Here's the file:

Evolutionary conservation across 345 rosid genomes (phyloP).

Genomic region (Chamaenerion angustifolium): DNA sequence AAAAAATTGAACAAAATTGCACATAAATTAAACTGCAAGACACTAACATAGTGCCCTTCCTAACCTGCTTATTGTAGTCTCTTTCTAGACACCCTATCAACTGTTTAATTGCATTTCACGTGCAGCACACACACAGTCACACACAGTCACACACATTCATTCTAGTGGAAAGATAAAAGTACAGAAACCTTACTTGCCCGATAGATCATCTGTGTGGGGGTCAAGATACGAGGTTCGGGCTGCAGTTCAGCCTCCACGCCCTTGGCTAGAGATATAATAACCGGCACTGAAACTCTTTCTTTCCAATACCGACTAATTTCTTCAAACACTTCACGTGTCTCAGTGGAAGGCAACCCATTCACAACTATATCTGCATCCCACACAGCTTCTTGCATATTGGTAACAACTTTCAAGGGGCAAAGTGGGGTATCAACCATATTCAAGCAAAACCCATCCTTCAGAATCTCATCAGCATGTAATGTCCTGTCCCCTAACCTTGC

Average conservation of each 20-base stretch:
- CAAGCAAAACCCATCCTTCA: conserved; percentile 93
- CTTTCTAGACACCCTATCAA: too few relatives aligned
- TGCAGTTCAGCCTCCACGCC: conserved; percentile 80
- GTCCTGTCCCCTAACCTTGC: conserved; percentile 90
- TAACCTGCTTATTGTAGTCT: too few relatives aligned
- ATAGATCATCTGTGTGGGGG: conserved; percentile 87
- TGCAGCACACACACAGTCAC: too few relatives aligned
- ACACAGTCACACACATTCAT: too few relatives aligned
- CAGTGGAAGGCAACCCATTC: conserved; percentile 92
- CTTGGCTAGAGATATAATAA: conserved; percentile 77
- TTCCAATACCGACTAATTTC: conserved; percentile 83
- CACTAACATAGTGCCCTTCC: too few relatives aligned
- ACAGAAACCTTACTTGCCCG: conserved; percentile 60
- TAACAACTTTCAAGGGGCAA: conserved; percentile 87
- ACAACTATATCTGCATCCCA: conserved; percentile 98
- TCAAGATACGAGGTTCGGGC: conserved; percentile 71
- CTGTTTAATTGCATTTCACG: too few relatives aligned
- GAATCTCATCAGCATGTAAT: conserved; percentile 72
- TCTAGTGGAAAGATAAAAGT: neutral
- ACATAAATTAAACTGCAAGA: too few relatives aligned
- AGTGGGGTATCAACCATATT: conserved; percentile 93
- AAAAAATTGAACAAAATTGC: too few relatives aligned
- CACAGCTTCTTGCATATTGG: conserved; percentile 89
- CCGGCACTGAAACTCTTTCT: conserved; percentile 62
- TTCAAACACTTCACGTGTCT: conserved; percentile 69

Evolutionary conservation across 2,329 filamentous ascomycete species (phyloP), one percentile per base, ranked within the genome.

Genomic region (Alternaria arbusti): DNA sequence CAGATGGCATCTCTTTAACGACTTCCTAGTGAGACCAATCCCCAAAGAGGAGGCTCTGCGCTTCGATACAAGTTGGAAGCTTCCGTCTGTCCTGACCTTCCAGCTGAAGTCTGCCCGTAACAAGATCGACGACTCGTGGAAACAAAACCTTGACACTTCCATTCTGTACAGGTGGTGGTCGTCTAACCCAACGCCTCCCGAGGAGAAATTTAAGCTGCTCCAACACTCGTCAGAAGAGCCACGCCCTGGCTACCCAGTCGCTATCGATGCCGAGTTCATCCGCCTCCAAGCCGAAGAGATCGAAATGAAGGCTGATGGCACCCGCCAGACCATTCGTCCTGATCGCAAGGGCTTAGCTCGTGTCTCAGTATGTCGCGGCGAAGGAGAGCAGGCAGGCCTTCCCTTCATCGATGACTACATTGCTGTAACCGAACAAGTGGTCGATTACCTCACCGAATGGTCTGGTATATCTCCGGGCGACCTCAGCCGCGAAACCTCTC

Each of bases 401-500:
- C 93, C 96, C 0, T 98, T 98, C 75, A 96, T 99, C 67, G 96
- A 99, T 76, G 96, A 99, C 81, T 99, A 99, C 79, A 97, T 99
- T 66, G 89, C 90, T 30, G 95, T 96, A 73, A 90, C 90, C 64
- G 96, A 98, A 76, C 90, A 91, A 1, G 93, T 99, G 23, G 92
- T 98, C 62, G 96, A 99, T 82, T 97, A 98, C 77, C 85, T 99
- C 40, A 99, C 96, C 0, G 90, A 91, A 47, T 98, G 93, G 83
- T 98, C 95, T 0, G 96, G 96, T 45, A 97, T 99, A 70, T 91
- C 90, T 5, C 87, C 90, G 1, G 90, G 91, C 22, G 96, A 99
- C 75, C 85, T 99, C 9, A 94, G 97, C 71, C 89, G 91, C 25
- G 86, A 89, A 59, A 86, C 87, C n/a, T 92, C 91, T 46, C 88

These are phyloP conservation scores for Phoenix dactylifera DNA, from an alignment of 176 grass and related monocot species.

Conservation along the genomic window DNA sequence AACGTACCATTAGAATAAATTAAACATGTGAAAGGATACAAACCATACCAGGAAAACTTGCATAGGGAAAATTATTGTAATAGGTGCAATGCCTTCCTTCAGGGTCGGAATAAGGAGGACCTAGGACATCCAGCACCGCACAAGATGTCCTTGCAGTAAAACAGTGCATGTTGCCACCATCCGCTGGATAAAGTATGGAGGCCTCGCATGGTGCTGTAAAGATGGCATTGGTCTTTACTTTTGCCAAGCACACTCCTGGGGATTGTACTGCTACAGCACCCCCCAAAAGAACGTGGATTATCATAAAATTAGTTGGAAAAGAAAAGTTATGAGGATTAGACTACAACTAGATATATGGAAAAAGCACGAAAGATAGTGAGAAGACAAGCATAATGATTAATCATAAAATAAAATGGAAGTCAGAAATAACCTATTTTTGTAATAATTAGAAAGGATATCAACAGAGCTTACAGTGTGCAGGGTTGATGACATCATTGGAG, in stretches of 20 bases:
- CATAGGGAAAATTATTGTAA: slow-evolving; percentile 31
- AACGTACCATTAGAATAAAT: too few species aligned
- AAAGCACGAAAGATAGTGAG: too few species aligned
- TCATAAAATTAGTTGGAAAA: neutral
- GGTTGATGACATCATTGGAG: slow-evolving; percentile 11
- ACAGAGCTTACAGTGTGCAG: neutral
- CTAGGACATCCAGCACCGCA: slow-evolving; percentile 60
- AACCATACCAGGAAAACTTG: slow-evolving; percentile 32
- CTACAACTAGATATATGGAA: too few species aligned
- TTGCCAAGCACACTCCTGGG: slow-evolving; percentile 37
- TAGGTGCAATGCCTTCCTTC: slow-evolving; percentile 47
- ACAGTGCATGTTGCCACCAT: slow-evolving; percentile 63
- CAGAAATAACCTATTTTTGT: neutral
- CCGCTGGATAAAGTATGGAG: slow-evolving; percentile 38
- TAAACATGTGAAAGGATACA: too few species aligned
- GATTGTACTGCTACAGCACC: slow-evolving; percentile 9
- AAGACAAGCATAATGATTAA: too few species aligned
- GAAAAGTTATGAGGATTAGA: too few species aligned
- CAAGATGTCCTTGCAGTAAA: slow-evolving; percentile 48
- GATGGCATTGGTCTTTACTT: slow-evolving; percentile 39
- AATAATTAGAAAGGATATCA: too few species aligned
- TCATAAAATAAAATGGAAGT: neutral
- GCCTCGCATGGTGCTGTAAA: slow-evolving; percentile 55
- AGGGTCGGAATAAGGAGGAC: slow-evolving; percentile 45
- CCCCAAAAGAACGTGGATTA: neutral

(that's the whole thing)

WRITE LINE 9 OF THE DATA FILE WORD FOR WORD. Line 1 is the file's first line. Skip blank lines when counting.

- ATAGATCATCTGTGTGGGGG: conserved; percentile 87